Updates from Senator Lee

Tuesday, November 14, 2017 - 1:30pm

November 3, 2017
 

"to elevate the condition of men--to lift artificial weights from all shoulders, to clear the paths of laudable pursuit for all, to afford all an unfettered start and a fair chance, in the race of life." --Abraham Lincoln

 

Chairman's Note: The Social Element of the Opioid Crisis

The United States has suffered through opioid crises before but never like this.

First in the 1970s and then in the 1990s, opioid-related deaths spiked across the country, but the current crisis is bigger — much bigger.

In 2016, approximately 64,000 people died from drug overdoses, surpassing all-time death rates for car crashes, HIV and guns. Two-thirds of those 64,000 deaths were caused by opioids.

These are just some of the data points our team at the Joint Economic Committee uncovered in its latest Social Capitol Project report, “The Numbers Behind the Opioid Crisis.”

One reason for the severity of this crisis, our research finds, is that this time, Americans can buy opioids legally. In the 1960s, four out of five heroin addicts began their addictions with heroin. But this time, three out of four heroin addicts either obtained their opioids through a doctor or someone else’s prescription. Drugs obtained freely from friends and family with legal prescriptions account for 40 percent of prescription opioids taken by opioid abusers.

Not only are opioids legal to buy this time around, but most of the time they are also free for the user — another person, usually the taxpayer, picks up the bill. In 2010, patients paid just 19 percent of the cost of opioids purchased in the United States. Insurance companies paid 25 percent, Medicare paid 26 percent, Medicaid paid 13 percent and other government programs paid 16 percent.

These third-party payments helped fuel an explosion in opioid prescriptions. By 2016, nearly 215 million prescriptions were filled for 61.8 million patients, or nearly one-fifth of the population. Patients have been showered with pain pills: In 2015, doctors prescribed almost enough opioids in the median U.S. county to give each resident a two-week supply.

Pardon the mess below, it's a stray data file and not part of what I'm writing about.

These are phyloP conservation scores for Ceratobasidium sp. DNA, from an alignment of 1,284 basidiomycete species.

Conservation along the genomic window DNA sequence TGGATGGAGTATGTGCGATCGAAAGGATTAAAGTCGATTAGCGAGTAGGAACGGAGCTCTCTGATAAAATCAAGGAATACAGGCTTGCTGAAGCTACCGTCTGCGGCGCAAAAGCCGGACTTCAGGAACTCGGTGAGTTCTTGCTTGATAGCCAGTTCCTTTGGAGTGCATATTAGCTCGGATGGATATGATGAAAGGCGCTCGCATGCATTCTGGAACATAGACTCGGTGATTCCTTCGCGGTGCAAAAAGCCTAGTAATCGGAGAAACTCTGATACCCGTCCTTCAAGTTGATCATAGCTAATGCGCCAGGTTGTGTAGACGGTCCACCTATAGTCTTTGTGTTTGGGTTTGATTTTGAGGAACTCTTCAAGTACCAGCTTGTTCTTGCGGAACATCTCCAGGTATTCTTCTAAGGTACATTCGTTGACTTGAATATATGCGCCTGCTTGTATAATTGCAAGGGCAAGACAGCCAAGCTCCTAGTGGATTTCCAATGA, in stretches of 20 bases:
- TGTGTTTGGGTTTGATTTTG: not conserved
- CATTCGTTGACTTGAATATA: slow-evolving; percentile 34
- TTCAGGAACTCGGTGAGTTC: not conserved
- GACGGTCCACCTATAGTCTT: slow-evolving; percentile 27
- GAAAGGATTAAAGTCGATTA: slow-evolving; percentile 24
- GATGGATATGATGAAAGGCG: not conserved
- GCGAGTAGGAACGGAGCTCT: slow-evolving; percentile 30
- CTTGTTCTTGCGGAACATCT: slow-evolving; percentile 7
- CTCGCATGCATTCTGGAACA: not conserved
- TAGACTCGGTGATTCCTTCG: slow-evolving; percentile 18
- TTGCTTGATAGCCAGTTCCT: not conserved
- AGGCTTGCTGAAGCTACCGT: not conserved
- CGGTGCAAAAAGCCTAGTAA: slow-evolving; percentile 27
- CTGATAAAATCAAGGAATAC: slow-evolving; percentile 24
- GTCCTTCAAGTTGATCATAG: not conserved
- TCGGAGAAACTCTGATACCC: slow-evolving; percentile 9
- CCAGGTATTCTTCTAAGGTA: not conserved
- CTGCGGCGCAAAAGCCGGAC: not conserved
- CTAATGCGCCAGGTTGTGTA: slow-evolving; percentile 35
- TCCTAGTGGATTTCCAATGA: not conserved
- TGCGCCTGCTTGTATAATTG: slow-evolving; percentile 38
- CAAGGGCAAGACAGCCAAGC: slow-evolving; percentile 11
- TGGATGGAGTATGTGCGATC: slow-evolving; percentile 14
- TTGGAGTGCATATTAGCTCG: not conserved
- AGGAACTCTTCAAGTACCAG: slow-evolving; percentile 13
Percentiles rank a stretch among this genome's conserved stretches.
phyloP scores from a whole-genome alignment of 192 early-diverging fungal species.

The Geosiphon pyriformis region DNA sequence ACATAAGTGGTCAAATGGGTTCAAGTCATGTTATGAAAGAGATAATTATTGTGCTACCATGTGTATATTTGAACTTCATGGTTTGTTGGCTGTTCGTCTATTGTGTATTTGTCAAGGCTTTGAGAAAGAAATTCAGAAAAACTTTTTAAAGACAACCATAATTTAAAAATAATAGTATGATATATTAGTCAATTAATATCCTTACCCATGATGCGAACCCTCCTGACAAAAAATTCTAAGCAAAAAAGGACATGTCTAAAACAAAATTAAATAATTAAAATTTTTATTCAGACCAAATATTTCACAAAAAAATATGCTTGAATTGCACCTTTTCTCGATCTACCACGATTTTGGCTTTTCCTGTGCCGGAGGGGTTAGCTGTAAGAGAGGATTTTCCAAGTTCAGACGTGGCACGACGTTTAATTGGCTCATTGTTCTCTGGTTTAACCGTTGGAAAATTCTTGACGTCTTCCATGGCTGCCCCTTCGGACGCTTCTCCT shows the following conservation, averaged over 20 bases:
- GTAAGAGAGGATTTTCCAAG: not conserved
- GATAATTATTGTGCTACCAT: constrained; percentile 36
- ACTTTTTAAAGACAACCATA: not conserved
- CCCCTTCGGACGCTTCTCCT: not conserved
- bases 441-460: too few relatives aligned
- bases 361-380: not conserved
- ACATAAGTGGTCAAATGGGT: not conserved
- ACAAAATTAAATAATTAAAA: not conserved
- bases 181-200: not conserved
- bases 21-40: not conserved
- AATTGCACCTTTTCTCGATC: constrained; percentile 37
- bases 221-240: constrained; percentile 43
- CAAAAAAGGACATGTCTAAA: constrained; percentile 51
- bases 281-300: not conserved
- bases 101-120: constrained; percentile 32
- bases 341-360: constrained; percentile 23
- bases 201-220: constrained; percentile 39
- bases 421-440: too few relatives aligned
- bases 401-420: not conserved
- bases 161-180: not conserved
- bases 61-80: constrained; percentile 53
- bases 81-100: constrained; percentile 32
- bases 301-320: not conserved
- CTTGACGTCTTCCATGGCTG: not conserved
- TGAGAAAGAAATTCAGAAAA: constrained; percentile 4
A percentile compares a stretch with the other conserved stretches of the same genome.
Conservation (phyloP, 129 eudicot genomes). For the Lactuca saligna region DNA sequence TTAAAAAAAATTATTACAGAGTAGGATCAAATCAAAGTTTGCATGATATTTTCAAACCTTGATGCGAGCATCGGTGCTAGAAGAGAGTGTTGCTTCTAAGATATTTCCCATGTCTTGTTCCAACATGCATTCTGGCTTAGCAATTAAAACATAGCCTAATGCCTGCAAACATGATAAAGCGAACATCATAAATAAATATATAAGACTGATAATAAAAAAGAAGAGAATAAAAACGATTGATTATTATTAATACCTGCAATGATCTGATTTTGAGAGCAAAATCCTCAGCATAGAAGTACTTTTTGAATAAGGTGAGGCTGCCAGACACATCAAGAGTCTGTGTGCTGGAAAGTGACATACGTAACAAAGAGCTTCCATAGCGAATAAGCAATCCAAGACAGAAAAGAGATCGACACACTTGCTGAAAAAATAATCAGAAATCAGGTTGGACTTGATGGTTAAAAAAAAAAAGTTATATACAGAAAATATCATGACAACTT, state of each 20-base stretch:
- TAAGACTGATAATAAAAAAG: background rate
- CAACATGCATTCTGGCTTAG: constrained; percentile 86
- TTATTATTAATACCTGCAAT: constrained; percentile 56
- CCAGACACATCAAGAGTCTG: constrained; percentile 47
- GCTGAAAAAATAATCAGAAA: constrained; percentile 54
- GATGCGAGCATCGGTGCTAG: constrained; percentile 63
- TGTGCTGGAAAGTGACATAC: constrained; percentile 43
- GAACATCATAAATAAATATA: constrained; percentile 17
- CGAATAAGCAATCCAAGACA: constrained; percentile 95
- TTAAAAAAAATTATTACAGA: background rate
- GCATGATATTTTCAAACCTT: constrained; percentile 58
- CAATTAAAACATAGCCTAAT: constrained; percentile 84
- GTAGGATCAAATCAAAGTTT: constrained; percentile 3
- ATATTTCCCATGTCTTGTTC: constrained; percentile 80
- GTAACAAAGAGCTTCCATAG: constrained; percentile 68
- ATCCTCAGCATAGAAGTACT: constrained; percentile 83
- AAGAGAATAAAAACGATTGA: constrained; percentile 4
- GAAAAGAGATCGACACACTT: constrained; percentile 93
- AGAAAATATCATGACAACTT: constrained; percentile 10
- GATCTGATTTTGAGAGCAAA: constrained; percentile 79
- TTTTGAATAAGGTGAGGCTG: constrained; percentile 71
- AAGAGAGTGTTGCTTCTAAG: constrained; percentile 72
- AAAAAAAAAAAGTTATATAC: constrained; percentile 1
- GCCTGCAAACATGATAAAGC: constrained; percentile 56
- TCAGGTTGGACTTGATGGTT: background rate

The fallout from this drug explosion has been staggering. Opioid-related deaths have quadrupled since 1999. Between 2015 and 2016 alone, deaths from synthetic opioids more than doubled. Here in Utah, the opioid death rate increased by 118 percent while suburban emergency rooms saw a 171 percent increase in opioid-related visits.

Unfortunately, it appears the worst of this crisis is yet to come. While abuse of prescription opioids seems to be falling with a recent drop in opioid prescription rates, deaths from prescription opioids continue to rise. Users also appear to be switching to even stronger narcotics. Early 2016 data suggest that fentanyl — a synthetic drug 25 to 50 times more powerful than heroin — has surpassed heroin in overdose deaths, skyrocketing 540 percent in three years.

These deaths have not been evenly distributed. Some populations have been harder hit than others.

Those with no more than a high school education make up just 40 percent of the population in the United States, but in 2015, they accounted for 68 percent of opioid-related deaths.

Never-married and divorced Americans make up just 32 percent of the population, but in 2015, they accounted for 71 percent of all opioid-related deaths.

And single men with just a high school education have an opioid death rate almost three times higher than single women with the same education.

Clearly, there is a strong social component to our opioid crisis. Individuals who do not have a strong family or good job appear to be much more at risk of succumbing to addiction.

As we look for ways to solve this crisis, we should keep these social components in mind. More research is needed, but it does appear that loving families help addicts recover from addiction. More importantly, families appear to be a strong defense against becoming addicted in the first place.

This oped first appeared in the Deseret News.

 

 

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Issue in Focus: The Opioid Crisis by the Numbers